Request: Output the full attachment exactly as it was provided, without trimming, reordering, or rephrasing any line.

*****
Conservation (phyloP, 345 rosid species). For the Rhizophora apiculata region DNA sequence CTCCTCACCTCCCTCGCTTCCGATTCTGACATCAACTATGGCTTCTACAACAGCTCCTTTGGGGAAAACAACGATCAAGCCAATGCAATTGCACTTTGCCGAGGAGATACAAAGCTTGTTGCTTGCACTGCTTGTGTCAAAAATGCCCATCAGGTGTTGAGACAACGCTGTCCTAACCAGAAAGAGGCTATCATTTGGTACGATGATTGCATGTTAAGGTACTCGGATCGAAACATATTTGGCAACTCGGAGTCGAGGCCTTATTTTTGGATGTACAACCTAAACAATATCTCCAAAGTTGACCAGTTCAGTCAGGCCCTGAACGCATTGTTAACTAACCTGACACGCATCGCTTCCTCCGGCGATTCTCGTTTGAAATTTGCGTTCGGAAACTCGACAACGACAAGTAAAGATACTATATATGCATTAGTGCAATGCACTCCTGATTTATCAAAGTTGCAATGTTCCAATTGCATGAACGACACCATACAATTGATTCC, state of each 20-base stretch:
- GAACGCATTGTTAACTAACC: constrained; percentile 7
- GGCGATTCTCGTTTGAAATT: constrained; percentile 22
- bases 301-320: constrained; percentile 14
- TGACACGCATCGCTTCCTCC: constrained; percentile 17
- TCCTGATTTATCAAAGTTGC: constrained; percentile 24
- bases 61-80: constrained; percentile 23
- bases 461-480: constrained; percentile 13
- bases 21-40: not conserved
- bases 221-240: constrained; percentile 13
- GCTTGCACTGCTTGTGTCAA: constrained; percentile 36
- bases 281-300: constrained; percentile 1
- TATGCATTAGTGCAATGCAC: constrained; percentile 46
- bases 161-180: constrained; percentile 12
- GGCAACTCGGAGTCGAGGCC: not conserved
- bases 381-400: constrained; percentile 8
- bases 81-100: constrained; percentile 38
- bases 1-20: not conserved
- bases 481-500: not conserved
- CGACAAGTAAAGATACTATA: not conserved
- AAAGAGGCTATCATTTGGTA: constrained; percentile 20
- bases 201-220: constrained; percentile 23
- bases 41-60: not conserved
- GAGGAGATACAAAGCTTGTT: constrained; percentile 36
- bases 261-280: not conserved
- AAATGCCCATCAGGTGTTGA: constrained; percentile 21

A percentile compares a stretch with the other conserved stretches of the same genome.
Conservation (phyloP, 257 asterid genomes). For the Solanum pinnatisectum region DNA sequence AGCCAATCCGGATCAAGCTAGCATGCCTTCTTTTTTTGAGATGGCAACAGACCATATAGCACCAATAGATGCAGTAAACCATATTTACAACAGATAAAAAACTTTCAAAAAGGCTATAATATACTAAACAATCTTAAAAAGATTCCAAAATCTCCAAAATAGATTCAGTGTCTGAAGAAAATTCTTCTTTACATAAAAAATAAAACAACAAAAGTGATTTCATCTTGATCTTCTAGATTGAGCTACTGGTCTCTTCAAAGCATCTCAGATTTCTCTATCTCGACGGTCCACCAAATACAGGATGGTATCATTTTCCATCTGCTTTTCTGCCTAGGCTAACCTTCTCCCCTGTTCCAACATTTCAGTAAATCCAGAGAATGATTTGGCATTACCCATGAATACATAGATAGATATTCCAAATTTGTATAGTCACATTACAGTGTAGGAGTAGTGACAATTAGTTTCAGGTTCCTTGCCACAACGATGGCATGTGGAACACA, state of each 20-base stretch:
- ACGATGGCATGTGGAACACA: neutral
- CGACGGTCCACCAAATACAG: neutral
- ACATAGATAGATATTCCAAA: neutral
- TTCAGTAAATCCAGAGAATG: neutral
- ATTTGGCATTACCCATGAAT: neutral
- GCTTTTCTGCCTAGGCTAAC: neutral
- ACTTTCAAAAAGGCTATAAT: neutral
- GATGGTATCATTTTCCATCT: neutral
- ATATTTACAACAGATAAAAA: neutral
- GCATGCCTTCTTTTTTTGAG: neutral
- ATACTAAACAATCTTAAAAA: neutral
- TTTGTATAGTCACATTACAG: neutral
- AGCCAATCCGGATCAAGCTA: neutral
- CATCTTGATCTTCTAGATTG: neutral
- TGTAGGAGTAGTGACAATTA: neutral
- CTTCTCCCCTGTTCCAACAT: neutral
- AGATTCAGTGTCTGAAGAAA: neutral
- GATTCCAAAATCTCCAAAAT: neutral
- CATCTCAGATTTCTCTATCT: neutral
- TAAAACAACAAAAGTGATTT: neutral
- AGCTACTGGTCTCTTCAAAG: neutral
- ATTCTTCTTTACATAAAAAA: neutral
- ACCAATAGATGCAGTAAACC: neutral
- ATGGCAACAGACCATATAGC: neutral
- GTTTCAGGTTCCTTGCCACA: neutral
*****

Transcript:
Conservation (phyloP, 345 rosid species). For the Rhizophora apiculata region DNA sequence CTCCTCACCTCCCTCGCTTCCGATTCTGACATCAACTATGGCTTCTACAACAGCTCCTTTGGGGAAAACAACGATCAAGCCAATGCAATTGCACTTTGCCGAGGAGATACAAAGCTTGTTGCTTGCACTGCTTGTGTCAAAAATGCCCATCAGGTGTTGAGACAACGCTGTCCTAACCAGAAAGAGGCTATCATTTGGTACGATGATTGCATGTTAAGGTACTCGGATCGAAACATATTTGGCAACTCGGAGTCGAGGCCTTATTTTTGGATGTACAACCTAAACAATATCTCCAAAGTTGACCAGTTCAGTCAGGCCCTGAACGCATTGTTAACTAACCTGACACGCATCGCTTCCTCCGGCGATTCTCGTTTGAAATTTGCGTTCGGAAACTCGACAACGACAAGTAAAGATACTATATATGCATTAGTGCAATGCACTCCTGATTTATCAAAGTTGCAATGTTCCAATTGCATGAACGACACCATACAATTGATTCC, state of each 20-base stretch:
- GAACGCATTGTTAACTAACC: constrained; percentile 7
- GGCGATTCTCGTTTGAAATT: constrained; percentile 22
- bases 301-320: constrained; percentile 14
- TGACACGCATCGCTTCCTCC: constrained; percentile 17
- TCCTGATTTATCAAAGTTGC: constrained; percentile 24
- bases 61-80: constrained; percentile 23
- bases 461-480: constrained; percentile 13
- bases 21-40: not conserved
- bases 221-240: constrained; percentile 13
- GCTTGCACTGCTTGTGTCAA: constrained; percentile 36
- bases 281-300: constrained; percentile 1
- TATGCATTAGTGCAATGCAC: constrained; percentile 46
- bases 161-180: constrained; percentile 12
- GGCAACTCGGAGTCGAGGCC: not conserved
- bases 381-400: constrained; percentile 8
- bases 81-100: constrained; percentile 38
- bases 1-20: not conserved
- bases 481-500: not conserved
- CGACAAGTAAAGATACTATA: not conserved
- AAAGAGGCTATCATTTGGTA: constrained; percentile 20
- bases 201-220: constrained; percentile 23
- bases 41-60: not conserved
- GAGGAGATACAAAGCTTGTT: constrained; percentile 36
- bases 261-280: not conserved
- AAATGCCCATCAGGTGTTGA: constrained; percentile 21

A percentile compares a stretch with the other conserved stretches of the same genome.
Conservation (phyloP, 257 asterid genomes). For the Solanum pinnatisectum region DNA sequence AGCCAATCCGGATCAAGCTAGCATGCCTTCTTTTTTTGAGATGGCAACAGACCATATAGCACCAATAGATGCAGTAAACCATATTTACAACAGATAAAAAACTTTCAAAAAGGCTATAATATACTAAACAATCTTAAAAAGATTCCAAAATCTCCAAAATAGATTCAGTGTCTGAAGAAAATTCTTCTTTACATAAAAAATAAAACAACAAAAGTGATTTCATCTTGATCTTCTAGATTGAGCTACTGGTCTCTTCAAAGCATCTCAGATTTCTCTATCTCGACGGTCCACCAAATACAGGATGGTATCATTTTCCATCTGCTTTTCTGCCTAGGCTAACCTTCTCCCCTGTTCCAACATTTCAGTAAATCCAGAGAATGATTTGGCATTACCCATGAATACATAGATAGATATTCCAAATTTGTATAGTCACATTACAGTGTAGGAGTAGTGACAATTAGTTTCAGGTTCCTTGCCACAACGATGGCATGTGGAACACA, state of each 20-base stretch:
- ACGATGGCATGTGGAACACA: neutral
- CGACGGTCCACCAAATACAG: neutral
- ACATAGATAGATATTCCAAA: neutral
- TTCAGTAAATCCAGAGAATG: neutral
- ATTTGGCATTACCCATGAAT: neutral
- GCTTTTCTGCCTAGGCTAAC: neutral
- ACTTTCAAAAAGGCTATAAT: neutral
- GATGGTATCATTTTCCATCT: neutral
- ATATTTACAACAGATAAAAA: neutral
- GCATGCCTTCTTTTTTTGAG: neutral
- ATACTAAACAATCTTAAAAA: neutral
- TTTGTATAGTCACATTACAG: neutral
- AGCCAATCCGGATCAAGCTA: neutral
- CATCTTGATCTTCTAGATTG: neutral
- TGTAGGAGTAGTGACAATTA: neutral
- CTTCTCCCCTGTTCCAACAT: neutral
- AGATTCAGTGTCTGAAGAAA: neutral
- GATTCCAAAATCTCCAAAAT: neutral
- CATCTCAGATTTCTCTATCT: neutral
- TAAAACAACAAAAGTGATTT: neutral
- AGCTACTGGTCTCTTCAAAG: neutral
- ATTCTTCTTTACATAAAAAA: neutral
- ACCAATAGATGCAGTAAACC: neutral
- ATGGCAACAGACCATATAGC: neutral
- GTTTCAGGTTCCTTGCCACA: neutral